Question from the audience: Does the panel expect all IAs will have to have development skills in the future?

Scott says no. It’s fine to, but the skills of communication, empathy and user understanding are central to IA.

Stemen: Cites Paul Resnick as saying that when you design at the edge of your understanding, your design will be amateurish. You need to understand a couple of levels deeper than where you’re designing.

Question from the audience: How have end users changed?

Scott: What hasn’t changed is basic biology and cognitive structures. What has changed is how much we use technology and how much more [frequently] we relate to it. Technology will be pervasive.

Schleicher: Most user research done 10 years ago is obsolete and dead. The user will be dead in 5 years — we will have technology as our copilot and not our servant. The changing demands of the workplace are radical right now.

Danger for the future: Stemen says his concern for the future is that IAs become all about documentation and just have to update the wireframes to match the comps….[Oh wait. That happens already.]

Google Doesn’t Make You Stupid

I’m re-reading Nicholas Carr’s famous Atlantic article from 2008 titled “Is Google Making Us Stupid?” I’m 10 paragraphs in and I’ve now stopped 4 times, twice to check email, once to tweet about how I keep stopping and now, to start writing this blog post.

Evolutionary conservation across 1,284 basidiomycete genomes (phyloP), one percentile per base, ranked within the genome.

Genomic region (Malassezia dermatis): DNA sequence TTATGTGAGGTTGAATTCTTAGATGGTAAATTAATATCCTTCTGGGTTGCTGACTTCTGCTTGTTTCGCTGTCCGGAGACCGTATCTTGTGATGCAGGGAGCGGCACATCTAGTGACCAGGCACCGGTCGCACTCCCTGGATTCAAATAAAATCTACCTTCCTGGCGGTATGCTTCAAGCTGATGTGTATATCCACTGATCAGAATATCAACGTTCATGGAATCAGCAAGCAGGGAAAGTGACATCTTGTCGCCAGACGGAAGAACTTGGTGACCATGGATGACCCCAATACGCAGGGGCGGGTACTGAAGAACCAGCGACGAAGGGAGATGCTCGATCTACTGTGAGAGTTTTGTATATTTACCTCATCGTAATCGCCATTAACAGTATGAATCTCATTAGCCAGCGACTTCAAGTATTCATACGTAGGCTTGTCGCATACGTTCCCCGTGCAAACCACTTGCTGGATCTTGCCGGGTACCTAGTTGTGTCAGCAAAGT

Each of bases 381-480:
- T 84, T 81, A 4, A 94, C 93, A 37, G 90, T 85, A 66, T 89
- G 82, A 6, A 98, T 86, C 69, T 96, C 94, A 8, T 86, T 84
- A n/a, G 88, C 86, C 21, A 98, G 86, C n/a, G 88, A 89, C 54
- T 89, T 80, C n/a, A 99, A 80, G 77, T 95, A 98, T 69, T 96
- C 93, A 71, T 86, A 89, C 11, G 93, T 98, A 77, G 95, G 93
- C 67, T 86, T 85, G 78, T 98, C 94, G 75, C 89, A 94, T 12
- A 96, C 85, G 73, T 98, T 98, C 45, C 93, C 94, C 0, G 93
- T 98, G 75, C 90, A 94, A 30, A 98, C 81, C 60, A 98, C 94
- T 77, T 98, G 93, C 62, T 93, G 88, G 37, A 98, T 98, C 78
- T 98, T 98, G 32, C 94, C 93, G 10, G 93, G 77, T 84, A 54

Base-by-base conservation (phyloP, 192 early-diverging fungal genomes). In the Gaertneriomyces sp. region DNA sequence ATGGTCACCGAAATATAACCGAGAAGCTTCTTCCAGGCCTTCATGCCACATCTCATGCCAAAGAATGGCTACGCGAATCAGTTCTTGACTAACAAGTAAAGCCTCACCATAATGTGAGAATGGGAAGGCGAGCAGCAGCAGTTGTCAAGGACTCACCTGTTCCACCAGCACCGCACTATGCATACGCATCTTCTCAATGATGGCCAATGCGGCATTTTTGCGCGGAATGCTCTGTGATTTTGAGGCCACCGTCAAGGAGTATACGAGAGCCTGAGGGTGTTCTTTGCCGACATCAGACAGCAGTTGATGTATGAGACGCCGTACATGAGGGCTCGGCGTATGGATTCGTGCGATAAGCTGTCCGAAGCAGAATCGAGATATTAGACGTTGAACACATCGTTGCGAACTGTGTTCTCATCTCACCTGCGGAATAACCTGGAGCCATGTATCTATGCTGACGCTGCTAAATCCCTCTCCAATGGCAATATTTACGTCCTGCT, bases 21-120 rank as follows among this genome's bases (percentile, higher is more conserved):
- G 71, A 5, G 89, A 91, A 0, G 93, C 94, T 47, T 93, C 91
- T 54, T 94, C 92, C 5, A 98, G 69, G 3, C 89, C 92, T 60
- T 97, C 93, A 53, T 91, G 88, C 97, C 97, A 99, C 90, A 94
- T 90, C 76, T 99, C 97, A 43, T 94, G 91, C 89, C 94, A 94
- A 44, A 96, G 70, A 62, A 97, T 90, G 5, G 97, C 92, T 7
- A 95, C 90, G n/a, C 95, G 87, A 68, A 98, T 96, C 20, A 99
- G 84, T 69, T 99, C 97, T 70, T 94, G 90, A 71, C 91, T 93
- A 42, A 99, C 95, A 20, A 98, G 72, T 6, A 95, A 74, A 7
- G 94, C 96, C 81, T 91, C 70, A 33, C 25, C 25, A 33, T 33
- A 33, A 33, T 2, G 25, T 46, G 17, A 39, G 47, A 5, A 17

So it seems, off the cuff, that the answer to Carr’s question must be, “Yes, yes, immediate access to information, tools and other people through today’s electronic media is, in fact, making us stupid.” I haven’t even read far enough into it to say that I am confident I remember Carr’s central premise — I first read the article when he wrote it 3 years ago.

[Brief pause]

OK, I’ve re-read the whole thing, and I’m still arguing with Carr.

Carr leans heavily on anecdote here, as he has to — there’s still precious little research about the long-term effects on humans of  being “wired” vs. not being so. Additionally, part of Carr’s point is that the move toward using artificial intelligence and relying on it in the ways we now do is systematizing our thought processes, or at least, our intellectual work in ways that are unnatural for humans.